Minimal transmission in an influenza A (H3N2) human challenge-transmission model with exposure events in a controlled environment

MedRxiv : the Preprint Server for Health Sciences
J. S. Nguyen-Van-TamD. K. Milton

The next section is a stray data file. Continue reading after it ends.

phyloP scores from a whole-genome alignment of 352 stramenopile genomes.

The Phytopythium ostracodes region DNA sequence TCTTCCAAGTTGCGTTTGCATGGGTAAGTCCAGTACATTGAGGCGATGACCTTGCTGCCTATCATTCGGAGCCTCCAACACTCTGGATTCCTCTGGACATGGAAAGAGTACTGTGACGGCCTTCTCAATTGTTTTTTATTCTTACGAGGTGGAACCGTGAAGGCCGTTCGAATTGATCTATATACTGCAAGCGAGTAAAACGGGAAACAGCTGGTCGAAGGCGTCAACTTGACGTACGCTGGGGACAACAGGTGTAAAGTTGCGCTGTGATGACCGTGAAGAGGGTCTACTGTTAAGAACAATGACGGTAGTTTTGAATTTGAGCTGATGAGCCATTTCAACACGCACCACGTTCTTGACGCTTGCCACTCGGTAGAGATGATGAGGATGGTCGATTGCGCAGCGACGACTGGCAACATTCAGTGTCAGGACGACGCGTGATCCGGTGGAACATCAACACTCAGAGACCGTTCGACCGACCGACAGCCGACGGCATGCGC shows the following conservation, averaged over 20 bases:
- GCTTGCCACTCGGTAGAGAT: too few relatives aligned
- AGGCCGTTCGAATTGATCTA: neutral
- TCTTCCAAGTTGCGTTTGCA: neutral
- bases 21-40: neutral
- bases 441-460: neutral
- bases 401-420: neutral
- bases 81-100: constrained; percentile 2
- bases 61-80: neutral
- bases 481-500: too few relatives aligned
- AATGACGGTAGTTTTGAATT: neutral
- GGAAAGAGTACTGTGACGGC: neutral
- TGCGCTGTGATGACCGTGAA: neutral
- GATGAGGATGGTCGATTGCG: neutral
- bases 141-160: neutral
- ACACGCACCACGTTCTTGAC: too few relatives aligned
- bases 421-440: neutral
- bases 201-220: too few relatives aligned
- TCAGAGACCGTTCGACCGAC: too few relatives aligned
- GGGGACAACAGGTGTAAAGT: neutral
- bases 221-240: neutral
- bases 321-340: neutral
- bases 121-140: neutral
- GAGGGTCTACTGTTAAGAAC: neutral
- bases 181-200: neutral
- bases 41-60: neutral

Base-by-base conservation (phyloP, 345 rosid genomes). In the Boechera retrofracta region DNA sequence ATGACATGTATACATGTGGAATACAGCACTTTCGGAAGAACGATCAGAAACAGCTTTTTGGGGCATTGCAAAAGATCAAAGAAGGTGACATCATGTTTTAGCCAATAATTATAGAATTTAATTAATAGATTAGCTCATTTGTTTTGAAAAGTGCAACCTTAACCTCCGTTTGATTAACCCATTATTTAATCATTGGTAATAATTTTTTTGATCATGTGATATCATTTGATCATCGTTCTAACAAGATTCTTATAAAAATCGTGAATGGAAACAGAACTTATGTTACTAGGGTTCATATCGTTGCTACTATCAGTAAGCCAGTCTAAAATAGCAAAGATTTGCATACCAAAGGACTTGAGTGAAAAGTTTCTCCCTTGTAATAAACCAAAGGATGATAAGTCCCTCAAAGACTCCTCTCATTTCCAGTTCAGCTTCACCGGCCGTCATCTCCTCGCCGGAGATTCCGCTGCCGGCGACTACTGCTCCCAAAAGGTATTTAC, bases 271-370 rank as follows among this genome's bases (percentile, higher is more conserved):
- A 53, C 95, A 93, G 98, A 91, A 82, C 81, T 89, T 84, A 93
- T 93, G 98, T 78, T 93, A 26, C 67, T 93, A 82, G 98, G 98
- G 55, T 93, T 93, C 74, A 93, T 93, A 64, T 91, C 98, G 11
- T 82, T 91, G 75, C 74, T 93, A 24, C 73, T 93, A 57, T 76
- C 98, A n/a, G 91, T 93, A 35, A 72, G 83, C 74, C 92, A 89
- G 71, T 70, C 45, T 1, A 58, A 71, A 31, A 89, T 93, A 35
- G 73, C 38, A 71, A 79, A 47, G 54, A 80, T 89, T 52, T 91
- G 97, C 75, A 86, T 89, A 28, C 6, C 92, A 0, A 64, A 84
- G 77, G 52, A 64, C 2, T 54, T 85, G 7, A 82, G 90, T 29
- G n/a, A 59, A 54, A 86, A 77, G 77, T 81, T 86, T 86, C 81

Uncertainty about the relative importance of modes of influenza transmission, particularly airborne droplet nuclei (aerosols), fuels controversy concerning recommendations for healthcare worker protection during pandemics. In-depth review by an expert panel, a proof-of-concept study, and an international workshop concluded that human challenge-transmission studies in well-controlled environments would be the most promising approach to fill this critical knowledge gap. Healthy, seronegative volunteer Donors (n=52) were randomly selected for intranasal challenge with influenza A/Wisconsin/67/2005 (H3N2). Seronegative Recipients randomized to Intervention (IR, n=40) or Control (CR, n=35) groups were exposed to Donors for four days. IRs wore face shields and hand sanitized frequently to limit large droplet and contact transmission. Intranasal inoculation produced an infection rate of 81% (42/52); 60% (25/42) of infected Donors had influenza-like illness, 14% (6/42) had fever, and 26% (11/42) had mild or no symptoms. Viral aerosol shedding was observed from 26% (11/42) of the infected Donors. One transmitted infection was confirmed by serology in a CR, yielding a SAR of 2.9% among CR, 0% in IR (p=0.47 for group difference), and 1.3%...Continue Reading

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